A Dictionary of the Older Scottish Tongue (up to 1700)

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Thringing, Thronging, vbl. n. [ME and e.m.E. thranging (Cursor M.) thryngyng (Cath. Angl.), throngyng (1548); Thring(e v.]

1. Pressing, clasping. With wringing, and thringing, His hands on vther dang; Montg. Ch. & Slae 795 (W).

2. Pushing, thrusting, forcing one's way (in, throw). (a) Thou that wald gang to hevin, make thee for thringing throw quhill all thy guttis be almaist thrustit out; Rollock Wks. I 308.
There is no little thrusting and thringing to thrust in at heaven's gates; it is a castle taken by force; 1637 Rutherford Lett. (1894) 277.
(b) What violence of thronging will heaven take! 1637 Rutherford Lett. (1894) 345.
The heavenly kingdom is not gotten with a skip or a leap … there must be thrusting and thronging and climbing to enter in; 1649 Sel. Biog. I 404.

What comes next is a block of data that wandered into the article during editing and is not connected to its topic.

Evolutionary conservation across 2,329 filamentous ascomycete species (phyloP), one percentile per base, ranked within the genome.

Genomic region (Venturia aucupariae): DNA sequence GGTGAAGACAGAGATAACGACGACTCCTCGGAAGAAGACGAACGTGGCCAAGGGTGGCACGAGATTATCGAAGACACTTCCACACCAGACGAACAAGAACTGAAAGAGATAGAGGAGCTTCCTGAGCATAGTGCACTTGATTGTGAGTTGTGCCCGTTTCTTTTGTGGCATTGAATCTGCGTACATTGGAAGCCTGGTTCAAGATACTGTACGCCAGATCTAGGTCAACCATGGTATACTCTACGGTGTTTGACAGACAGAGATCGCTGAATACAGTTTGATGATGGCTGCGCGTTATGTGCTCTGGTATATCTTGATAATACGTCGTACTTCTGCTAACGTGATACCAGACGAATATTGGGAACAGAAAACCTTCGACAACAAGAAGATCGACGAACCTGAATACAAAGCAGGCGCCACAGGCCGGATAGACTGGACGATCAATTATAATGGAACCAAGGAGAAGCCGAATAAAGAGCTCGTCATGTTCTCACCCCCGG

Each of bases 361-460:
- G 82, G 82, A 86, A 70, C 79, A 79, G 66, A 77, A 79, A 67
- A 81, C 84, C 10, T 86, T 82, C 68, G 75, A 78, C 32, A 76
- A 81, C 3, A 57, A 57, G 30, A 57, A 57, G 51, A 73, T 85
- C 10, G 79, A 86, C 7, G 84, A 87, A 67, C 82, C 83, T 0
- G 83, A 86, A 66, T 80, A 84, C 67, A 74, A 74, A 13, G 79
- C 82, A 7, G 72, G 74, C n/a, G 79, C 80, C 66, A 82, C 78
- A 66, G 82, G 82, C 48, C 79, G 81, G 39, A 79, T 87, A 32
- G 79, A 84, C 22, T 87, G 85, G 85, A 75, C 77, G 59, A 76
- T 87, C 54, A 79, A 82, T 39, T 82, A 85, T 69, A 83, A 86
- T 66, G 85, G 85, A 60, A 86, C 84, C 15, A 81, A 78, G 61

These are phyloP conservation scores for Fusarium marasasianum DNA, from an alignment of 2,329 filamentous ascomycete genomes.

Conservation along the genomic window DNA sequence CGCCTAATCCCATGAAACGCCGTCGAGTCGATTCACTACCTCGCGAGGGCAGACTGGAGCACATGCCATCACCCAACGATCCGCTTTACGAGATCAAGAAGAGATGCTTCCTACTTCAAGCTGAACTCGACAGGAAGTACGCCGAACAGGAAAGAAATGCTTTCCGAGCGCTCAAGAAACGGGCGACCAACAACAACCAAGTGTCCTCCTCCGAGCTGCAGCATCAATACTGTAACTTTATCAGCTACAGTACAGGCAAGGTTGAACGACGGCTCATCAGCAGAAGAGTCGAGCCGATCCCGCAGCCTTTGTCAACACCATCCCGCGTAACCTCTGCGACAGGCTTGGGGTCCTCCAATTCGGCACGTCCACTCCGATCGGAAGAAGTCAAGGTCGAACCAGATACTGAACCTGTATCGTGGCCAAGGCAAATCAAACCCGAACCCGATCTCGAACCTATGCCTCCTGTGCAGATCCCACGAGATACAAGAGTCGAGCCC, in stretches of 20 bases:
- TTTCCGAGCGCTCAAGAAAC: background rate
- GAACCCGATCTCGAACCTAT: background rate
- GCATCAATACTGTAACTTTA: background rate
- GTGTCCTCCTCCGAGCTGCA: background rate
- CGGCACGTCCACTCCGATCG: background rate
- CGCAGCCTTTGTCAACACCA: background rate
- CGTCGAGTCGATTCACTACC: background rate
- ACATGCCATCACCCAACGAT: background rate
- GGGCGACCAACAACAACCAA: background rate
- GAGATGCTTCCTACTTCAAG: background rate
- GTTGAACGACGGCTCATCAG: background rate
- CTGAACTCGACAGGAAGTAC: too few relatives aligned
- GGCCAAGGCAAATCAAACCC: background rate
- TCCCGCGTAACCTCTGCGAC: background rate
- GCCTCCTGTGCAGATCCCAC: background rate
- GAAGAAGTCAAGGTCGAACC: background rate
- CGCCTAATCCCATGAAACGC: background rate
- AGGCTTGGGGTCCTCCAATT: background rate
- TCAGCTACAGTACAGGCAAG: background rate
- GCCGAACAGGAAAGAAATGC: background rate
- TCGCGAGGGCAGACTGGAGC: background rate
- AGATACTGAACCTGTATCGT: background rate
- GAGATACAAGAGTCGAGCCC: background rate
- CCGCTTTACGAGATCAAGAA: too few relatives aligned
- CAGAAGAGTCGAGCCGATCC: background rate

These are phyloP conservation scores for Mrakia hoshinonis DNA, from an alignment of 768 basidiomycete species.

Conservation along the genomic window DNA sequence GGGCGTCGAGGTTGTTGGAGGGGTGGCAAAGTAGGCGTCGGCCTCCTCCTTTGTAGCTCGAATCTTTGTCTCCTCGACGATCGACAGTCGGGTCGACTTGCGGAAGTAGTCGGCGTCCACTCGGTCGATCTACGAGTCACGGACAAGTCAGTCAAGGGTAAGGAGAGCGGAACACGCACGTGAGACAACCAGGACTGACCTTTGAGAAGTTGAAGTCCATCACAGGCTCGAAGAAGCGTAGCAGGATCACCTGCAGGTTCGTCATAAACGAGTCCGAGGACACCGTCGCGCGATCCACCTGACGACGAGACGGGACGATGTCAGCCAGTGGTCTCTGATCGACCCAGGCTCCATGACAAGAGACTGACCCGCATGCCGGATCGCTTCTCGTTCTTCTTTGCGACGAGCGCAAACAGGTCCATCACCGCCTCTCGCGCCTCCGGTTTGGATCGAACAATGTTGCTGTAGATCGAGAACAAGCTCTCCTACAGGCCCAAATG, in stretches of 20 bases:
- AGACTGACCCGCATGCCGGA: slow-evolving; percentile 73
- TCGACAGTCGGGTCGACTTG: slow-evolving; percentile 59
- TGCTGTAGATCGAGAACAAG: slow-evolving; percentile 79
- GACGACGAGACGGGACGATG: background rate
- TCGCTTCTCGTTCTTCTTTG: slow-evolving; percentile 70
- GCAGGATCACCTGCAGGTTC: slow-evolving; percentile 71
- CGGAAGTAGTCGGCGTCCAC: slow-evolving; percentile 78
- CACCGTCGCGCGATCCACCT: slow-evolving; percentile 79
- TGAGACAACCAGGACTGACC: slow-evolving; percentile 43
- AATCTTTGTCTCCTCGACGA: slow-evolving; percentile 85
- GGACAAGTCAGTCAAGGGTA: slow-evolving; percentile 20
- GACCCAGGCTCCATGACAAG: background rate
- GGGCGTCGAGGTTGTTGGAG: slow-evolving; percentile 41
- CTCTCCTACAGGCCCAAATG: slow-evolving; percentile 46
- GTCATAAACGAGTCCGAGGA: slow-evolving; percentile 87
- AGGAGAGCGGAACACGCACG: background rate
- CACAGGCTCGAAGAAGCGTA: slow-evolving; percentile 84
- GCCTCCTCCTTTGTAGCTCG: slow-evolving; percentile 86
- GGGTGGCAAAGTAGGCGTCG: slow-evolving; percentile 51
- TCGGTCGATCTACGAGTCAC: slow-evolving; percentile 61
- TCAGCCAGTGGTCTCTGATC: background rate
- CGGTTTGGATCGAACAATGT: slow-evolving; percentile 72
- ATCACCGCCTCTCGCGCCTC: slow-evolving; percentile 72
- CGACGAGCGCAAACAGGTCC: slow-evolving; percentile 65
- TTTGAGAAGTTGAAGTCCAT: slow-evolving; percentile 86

The more discouragement seizeth upon the soul, there should be the more prayer, and thronging in upon Christ; Durham Clavis Cantici 142.

3. Crowding together, jostling; press (of people). For the more easie accommodatione of the congregatione and keeping them from thronging & vther vnseemelie behavior; 1652 Dumfries Kirk S. 8 April.
A door … made at the foot of the stair … leidding to the councill loft to the end the same may be frie of the thronging of people that uses to stand in the said enterie; 1676 Edinb. B. Rec. X 260.

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"Thringing vbl. n.". Dictionary of the Scots Language. 2004. Scottish Language Dictionaries Ltd. Accessed 23 Apr 2019 <http://www.dsl.ac.uk/entry/dost/thringing>

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